Okay, okay; you all have suffered along with the non-running heaps long enough. Today we’re going to look at two nice sensible cars that both run and drive, and both have manual transmissions. But because of our price bracket, you gotta compromise somewhere, and that somewhere, in the case of these cars, is the leading edge of the hood.
So let’s see which battered race car you picked, and we’ll get to them.
Great. And now I’m hungry for Doritos.
Moving on: As David has pointed out, the key to finding a good deal on a cheap used car is to know how to drive a stick, and be willing to do so daily. Look for a manual transmission in a car that nearly everyone else would only want with an automatic, and you can save some money and feel all gearheady and superior about it. (This is my car-buying MO as well.) Two such cars are the ubiquitous Toyota Camry, and that college-graduate favorite from twenty years ago, the fourth-generation VW Jetta.
Today we’re going to look at one of each, and while previous owners may have known how to handle a clutch, it looks like they could have used some practice with the brakes. But what’s a little wrinkle on the hood? It adds character. Let’s check them out.
Engine/drivetrain: 2.0 liter inline 4, 5 speed manual, FWD
Location: Lynnwood, WA
Odometer reading: 200,000 miles
Runs/drives? Doesn’t explicitly say, but they say “call to set up a test drive,” so I assume so
It always perplexed me that the Jetta was so vastly more popular in the US than the Golf was, especially considering our current love affair with hatchbacks (You can call ’em crossovers if you like, but I know better). In the early 2000s, you saw a Golf or two here or there, but these Jettas were everywhere. And as a result, they’re all over the classifieds as cheap cars now, but all too often with an automatic, and either the fragile 1.8t engine, or the service nightmare VR6.
This car has neither of those drawbacks, being powered by the basic two-liter single-overhead-cam four that can trace its roots all the way back to the 1970s. Often derided as the “two-point-slow” by the sorts of VW enthusiasts who favor slammed suspensions and energy drinks, it’s a good solid engine that puts out sufficient power for a smallish sedan, especially when connected to a manual gearbox. Reliability, efficiency, and ease of maintenance count for a lot in cheap used cars, and this powertrain is the pick of the litter when it comes to Jettas.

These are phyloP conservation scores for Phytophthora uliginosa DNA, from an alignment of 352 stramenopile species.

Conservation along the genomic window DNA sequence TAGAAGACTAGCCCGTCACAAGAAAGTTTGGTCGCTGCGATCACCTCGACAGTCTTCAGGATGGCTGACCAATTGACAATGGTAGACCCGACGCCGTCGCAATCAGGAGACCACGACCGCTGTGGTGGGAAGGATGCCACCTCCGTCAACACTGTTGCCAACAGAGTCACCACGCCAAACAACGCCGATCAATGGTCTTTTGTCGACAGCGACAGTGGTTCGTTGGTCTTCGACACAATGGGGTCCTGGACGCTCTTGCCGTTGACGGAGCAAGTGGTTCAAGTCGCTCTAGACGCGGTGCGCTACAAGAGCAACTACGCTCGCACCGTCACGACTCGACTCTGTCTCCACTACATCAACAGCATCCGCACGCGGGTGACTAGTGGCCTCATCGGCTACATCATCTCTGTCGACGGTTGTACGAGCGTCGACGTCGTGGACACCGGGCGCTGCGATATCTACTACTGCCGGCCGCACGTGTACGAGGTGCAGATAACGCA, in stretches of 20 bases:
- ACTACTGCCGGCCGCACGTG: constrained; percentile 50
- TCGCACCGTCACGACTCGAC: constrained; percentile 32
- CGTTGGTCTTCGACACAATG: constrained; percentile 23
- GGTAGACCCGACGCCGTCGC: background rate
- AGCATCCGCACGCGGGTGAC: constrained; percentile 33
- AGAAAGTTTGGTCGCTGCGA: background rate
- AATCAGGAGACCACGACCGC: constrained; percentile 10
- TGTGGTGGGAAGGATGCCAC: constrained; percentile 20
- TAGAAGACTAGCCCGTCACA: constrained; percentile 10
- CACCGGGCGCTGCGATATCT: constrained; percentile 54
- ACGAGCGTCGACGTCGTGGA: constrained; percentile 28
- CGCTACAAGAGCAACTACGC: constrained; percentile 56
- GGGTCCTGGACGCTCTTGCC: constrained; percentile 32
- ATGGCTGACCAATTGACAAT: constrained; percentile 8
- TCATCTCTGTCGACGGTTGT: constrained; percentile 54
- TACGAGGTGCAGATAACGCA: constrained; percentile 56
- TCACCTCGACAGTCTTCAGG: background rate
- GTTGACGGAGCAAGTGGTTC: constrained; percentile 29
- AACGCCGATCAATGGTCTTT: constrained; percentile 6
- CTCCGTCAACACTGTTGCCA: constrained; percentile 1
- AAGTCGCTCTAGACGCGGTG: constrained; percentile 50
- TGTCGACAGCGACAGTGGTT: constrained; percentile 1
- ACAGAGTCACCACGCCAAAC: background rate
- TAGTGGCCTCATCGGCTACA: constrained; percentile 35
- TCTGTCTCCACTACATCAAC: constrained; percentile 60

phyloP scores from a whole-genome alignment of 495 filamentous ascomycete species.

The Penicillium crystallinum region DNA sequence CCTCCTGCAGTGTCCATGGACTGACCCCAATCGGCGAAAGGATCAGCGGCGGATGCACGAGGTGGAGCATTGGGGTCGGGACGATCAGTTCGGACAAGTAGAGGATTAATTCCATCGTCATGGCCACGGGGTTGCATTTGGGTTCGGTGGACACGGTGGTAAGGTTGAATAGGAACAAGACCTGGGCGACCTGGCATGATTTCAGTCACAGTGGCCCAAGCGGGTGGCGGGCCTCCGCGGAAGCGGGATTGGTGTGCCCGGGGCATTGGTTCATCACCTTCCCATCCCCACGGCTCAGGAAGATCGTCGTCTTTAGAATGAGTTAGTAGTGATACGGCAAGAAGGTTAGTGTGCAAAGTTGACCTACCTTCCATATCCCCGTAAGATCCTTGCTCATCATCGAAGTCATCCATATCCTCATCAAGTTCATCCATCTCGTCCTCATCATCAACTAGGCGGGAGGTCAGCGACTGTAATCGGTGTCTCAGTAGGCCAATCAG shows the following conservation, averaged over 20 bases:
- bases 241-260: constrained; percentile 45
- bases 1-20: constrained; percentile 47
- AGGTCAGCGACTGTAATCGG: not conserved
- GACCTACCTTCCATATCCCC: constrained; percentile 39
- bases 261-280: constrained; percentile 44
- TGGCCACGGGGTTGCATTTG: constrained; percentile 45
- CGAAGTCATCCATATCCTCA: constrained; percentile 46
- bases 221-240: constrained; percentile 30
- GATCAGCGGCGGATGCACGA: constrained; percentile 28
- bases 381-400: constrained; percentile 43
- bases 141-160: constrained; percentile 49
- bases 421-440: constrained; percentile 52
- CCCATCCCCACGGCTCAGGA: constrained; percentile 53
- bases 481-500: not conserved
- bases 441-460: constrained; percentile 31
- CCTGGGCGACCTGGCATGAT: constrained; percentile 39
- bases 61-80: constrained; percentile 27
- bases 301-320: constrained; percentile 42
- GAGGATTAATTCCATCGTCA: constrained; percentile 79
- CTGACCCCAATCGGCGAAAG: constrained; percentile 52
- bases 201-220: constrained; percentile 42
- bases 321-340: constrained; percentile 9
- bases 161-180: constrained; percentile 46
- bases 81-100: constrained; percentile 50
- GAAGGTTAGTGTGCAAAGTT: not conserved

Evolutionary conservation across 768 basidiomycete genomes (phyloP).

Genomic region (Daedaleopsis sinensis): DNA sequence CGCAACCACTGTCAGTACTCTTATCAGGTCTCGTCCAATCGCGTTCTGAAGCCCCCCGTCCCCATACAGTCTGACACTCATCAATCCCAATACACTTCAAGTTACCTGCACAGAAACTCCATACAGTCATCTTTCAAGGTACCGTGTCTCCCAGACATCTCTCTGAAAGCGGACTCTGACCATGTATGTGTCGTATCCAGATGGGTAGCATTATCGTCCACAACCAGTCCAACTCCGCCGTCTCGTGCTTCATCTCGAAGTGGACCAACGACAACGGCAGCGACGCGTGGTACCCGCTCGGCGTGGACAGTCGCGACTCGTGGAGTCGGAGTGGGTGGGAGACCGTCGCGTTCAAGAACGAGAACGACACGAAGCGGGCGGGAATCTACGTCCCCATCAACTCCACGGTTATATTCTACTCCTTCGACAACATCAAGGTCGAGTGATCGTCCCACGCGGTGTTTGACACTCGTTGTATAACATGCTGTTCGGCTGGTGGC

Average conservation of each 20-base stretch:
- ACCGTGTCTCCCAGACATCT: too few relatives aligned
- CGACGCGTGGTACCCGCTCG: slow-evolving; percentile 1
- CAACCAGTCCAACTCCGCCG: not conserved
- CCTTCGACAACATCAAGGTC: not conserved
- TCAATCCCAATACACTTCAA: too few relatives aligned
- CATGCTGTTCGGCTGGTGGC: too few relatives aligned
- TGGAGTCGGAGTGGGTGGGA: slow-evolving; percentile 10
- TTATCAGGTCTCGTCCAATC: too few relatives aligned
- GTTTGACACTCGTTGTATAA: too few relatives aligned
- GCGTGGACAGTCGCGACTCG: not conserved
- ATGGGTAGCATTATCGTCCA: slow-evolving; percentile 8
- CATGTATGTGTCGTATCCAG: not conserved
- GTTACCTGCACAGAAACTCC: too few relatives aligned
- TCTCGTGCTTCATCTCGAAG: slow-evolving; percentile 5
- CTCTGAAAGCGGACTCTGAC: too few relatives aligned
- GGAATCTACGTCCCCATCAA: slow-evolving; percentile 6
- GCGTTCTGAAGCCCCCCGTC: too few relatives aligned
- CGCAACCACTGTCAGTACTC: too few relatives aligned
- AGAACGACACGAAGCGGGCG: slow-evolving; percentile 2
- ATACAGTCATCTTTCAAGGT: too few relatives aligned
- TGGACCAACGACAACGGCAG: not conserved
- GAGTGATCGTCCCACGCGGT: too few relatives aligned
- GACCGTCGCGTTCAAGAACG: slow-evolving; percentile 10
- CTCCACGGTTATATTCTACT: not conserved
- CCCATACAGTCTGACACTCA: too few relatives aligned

It’s easy to see why these cars were so popular: they’re handsome machines, stylish without being fussy, and a good deal more elegant than, say, a Honda Civic of the same era. This car’s design dates back to the Clinton administration, and it still looks inoffensively pleasant today.
[Editor’s Note: Personally, I think this is the Best Jetta. – JT]
Inside, VW’s foray into “soft-touch” materials during this era made for a lot more wear and tear than the old vinyl-and-plastic Rabbit interiors, but this one doesn’t look too bad. A little grubby here and there, and it looks like the passenger-side door panel is coming apart, but it’s a sub-$3000 car in a seller’s market. This looks a lot nicer than a lot of cars I’ve seen this age.
There is the matter of that minor disfigurement on the front, which seems to have taken the entire grille with it. If it bothers you, a trip to a junkyard should score you a new hood and grille from another Jetta, probably one with a more trouble-prone drivetrain, without much effort.
Engine/drivetrain: 3.0 liter V6, 5 speed manual, FWD
Location: Cypress, CA
Odometer reading: 250,000 miles
Runs/drives? “GREAT!”, the ad says
Fun fact: This car is exactly the same non-color as my own daily driver Corolla, a hue that Toyota calls “Taupe Silver Metallic,” but thanks to our own Stephen Walter Gossin, I am going to henceforth refer to simply as “Meh.” As far as I can remember, Toyotas of this era were only available in White, Black, Meh, Ugh (that hideous gold-biscuit-beige), Oh God Not Another Silver One, and That Nice Dark Green You Never See.
Chromatically challenged though they may have been, there’s no denying that these cars are excellent: reliable, durable, comfortable, and low maintenance. The worst charge you can level against them is that they’re boring, which this particular Camry attempts to alleviate with a five-speed manual backing up its 194 horsepower V6.
I mean, it’s not going to give anyone “the fizz,” as James May might put it, but it should pull strongly enough up an on-ramp to at least not bore you to sleep. And while Toyota’s front-wheel-drive manual shifters aren’t the toggle-switch-click of a Miata or Boxster, they work well enough. This one is probably a little sloppy after a quarter-million miles, but it’ll get you there.
And look! A CD player and a cassette deck! Finally, you can listen to Hootie and the Blowfish again, as it was meant to be heard.
This car’s nose job isn’t as bad as the Jetta’s, but it looks like it happened longer ago, judging by the rust in the wrinkle. But it gives the car sort of a Billy Idol sneer that might make the traffic think twice about messing with you. (What am I saying? This thing is as invisible as they come.)
There you go: two cars that are both good-running, manual, not hideously deformed, manual, efficient, and manual. I don’t know what more you could want from me. Take your pick!